6 reasons to bring your kids to OMSI's 'Pompeii'
The morning of Aug. 24, 79 A.D., started out like any other, but by afternoon, clouds of ash from Mount Vesuvius completely covered the sky.
The devastating eruption spewed not just ash but pumice, rocks and hot volcanic gases into the air, crumbling and bringing ruin to the wealthy Roman city of Pompeii.
Most of the 25,000 residents fled to safety, but about 2,000 are believed to have perished in the rubble, buried beneath almost eight feet of hot ash — and frozen in time for 1,700 years.The ghostly ruins of the Roman city, long believed to be lost, were rediscovered just 250 years ago — villagers' preserved bodies (now in plaster cast) along with their homes, intricate artwork, lavish jewelry, formidable weapons and armor, and other tools and keepsakes from daily life.
Today, Pompeii is a UNESCO World Heritage Site and one of Italy's biggest tourist attractions, drawing 2.6 million visitors each year. It's considered to be one of the world's most important archaeological sites, along the lines with the pyramids, Stonehenge and Machu Picchu.
But if you can't make the trip to Pompeii in person, don't fear: OMSI's new, immersive Pompeii exhibit — which opened June 24 and runs through Oct. 22 — will transport you there and leave you filled with wonder.
Here are six big reasons to bring your kids this summer to "Pompeii: The Exhibition":
1. The 4-D film sets the stage for the story.
Vividly narrated, with 4-D effects for a virtual reality feel, the 4-D film will be a huge hit with older kids, but perhaps a tad scary for younger children. There also is a section on Pompeii's erotic art in the exhibit that may not be suitable for young children. Overall, however, there is a lot for children to learn here, and Exhibits International tells the story brilliantly, through use of audio, visual and a smartly designed two-story space that walks you through a typical Pompeii home and through their marketplace where they lived, worked, played and worshipped.
2. Quirky innovations make history stick.
Eyes from statues are made from animal bones; purple ink on a bust is made from harvested snail mucus. Coins — that look a lot like ours — were kept in vaselike piggy banks that were found alongside bodies, presumably demonstrating that people went back for their valuables, only to perish. People in Pompeii were innovative, using what they had — not all that different from how we are today, exhibit managers say. Their atrium was open-air, used to collect rainwater to water their gardens. Their tools and implements point to people who fully used what nature gave them — an abundance of fishing opportunities and fertile volcanic soil so their olives, lemon trees and grapes flourished, bringing wealth to their city. (They even ate while laying on their side, fanning themselves.) When kids learn details like this, their history lessons stick.
3. OMSI added two hands-on elements.
Known for its interactive STEM-focused learning opportunities, OMSI added two portions to the Pompeii exhibit that fit in nicely. A volcano field station — at the tail end of the exhibit, through the gift shop — lets kids see an actual head of a U.S. Geological Survey crane, used to explore volcanic activity. They get to see samples of various types of volcanic rock, and learn about volcanology in the Pacific Northwest. A mini design and engineering station sits within the exhibit, near the marketplace, giving kids a chance to build a Roman catenary arch with numbered foam blocks.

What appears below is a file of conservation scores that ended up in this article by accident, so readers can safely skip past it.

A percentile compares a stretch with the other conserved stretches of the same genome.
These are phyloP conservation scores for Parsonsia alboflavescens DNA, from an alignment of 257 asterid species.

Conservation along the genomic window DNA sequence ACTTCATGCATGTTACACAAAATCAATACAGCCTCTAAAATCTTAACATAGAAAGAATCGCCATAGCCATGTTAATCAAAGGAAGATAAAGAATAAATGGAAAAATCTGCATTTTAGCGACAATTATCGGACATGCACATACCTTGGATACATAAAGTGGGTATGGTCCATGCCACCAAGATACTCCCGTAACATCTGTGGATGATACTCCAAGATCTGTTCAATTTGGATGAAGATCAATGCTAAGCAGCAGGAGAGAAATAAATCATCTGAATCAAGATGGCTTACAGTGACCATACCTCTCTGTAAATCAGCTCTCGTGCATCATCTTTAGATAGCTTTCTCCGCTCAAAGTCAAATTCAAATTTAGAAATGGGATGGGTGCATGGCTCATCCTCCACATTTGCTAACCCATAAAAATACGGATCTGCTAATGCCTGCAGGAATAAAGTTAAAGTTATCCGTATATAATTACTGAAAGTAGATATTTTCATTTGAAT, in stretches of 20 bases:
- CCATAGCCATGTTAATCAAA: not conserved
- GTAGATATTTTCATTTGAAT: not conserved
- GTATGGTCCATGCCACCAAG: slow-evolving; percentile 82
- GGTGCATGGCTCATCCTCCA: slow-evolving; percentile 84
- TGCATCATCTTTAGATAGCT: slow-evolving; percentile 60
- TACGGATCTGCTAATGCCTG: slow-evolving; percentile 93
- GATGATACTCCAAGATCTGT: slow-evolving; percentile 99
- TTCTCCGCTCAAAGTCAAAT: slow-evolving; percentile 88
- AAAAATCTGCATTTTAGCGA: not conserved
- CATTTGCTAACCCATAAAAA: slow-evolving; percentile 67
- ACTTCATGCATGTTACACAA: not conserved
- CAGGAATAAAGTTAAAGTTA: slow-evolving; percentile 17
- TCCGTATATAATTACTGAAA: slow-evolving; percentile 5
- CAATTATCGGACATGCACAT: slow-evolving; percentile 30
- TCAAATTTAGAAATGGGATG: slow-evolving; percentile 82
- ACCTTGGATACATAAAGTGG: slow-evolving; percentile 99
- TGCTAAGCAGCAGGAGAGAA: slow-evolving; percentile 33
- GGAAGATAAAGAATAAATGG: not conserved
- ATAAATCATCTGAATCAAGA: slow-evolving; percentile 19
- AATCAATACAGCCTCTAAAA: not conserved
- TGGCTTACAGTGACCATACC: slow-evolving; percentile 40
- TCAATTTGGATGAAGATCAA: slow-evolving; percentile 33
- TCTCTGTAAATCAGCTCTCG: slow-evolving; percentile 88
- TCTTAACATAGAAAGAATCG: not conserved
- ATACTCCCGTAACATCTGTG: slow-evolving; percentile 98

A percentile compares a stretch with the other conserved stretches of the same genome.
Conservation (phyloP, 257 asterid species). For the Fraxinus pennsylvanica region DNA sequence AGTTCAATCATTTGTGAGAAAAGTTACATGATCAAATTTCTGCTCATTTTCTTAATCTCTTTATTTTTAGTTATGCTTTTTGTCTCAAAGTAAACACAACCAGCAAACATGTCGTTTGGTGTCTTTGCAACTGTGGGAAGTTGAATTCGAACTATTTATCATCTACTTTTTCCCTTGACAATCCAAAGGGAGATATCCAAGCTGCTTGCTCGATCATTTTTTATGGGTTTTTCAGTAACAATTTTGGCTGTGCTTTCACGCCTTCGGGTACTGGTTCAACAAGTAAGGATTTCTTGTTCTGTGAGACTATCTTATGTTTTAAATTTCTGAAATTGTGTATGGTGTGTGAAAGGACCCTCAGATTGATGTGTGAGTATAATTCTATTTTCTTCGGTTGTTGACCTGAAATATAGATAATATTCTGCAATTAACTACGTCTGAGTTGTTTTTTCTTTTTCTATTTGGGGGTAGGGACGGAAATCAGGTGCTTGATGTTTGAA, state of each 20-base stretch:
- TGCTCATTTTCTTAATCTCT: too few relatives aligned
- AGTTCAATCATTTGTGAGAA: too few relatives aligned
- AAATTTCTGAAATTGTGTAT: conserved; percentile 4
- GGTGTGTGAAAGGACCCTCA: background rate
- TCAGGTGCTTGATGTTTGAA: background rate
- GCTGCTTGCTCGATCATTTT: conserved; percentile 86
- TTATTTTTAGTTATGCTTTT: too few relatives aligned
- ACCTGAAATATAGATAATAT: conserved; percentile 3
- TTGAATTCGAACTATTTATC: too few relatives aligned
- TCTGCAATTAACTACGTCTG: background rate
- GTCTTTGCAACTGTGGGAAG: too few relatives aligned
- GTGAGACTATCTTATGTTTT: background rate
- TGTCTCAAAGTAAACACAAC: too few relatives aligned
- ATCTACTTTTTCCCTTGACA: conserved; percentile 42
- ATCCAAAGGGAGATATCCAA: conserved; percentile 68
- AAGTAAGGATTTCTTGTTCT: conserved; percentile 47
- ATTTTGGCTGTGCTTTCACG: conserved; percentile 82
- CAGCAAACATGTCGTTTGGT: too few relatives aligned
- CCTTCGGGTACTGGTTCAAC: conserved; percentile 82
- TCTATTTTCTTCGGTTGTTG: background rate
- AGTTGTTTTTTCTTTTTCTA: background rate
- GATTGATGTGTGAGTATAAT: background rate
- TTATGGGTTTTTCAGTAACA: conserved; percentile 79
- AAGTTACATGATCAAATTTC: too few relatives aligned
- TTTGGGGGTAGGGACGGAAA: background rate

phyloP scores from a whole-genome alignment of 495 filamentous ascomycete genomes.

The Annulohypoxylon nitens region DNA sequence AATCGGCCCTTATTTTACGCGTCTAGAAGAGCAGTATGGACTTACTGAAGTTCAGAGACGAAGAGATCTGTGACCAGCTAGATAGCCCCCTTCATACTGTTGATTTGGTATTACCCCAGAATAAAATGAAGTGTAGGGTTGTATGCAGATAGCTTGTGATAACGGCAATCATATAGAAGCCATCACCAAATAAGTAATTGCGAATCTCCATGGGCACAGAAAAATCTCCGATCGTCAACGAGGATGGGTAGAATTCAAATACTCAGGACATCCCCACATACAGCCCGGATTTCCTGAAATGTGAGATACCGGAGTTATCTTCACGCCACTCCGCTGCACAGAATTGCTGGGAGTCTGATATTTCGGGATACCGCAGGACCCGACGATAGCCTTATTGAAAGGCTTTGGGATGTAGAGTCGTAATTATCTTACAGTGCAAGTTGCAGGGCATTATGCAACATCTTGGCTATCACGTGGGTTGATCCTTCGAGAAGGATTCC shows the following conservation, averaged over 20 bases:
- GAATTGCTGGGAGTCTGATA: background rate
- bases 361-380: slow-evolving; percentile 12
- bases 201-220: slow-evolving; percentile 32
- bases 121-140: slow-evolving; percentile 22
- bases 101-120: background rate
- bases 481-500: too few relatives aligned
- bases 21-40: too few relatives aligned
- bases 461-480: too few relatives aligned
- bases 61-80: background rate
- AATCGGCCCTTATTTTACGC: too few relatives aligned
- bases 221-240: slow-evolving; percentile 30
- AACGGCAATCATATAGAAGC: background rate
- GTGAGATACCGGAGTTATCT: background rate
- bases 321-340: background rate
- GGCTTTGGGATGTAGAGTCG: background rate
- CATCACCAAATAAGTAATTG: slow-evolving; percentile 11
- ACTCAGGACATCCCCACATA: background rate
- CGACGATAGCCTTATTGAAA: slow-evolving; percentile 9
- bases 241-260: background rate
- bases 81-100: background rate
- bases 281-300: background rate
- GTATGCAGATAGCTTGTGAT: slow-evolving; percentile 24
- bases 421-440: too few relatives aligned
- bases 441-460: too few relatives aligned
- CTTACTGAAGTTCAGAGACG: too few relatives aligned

4. The Pacific Northwest sits in its own "ring of fire."
At 4,100 feet, Mount Vesuvius is still an active volcano, overlooking the city of Naples on Italy's west coast. It's classified as a stratovolcano — or composite volcano — because it's built of layers of alternating lava flow, ash and blocks of stone. These volcanos have a conduit system inside that channels magma from deep in the Earth to the surface, and often erupts with great violence after pressure builds in the magma chamber. When the pressure is released, the gases explode. The famous Mount Vesuvius eruption was a pyroclastic flow, when enormous volumes of extremely hot gases, ash, and rocks rush down the side of a volcano, like an avalanche. Mount Hood and Mount St. Helens are both active stratavolcanos about 70 miles from Portland, and have experienced major eruptions, including pyroclastic flows, during the past several hundred years.
5. The chance to see priceless artifacts on loan from the Naples National Archaeological Museum.
These 200 artifacts are not replicas; they are the real thing, and for that reason most of the fragile, priceless pieces are under glass with motion-sensor alarms. Security cameras will keep an eye on the exhibit; and strollers are forbidden to prevent unnessary bumping. Bottom line: Look, but don't touch is the expectation here, but there's plenty of signage and even an audio tour to make it kid-friendly.
6. People haven't really changed that much at all.
There are three themes to the exhibit, OMSI president and CEO Nancy Stueber says. First, she says: "What was life like in Pompeii?" In a word, it was stunning. Archaeology is the science through which we are able to learn about these ancient worlds and apply it to what we know. Third, examining the story of Mount Vesuvius can shed light on our modern life, what we know about living in the shadow of our own active volcanoes in the Pacific Northwest. Luckily, we have modern technology on our side.
For pricing and other exhibit details: http://www.omsi.edu.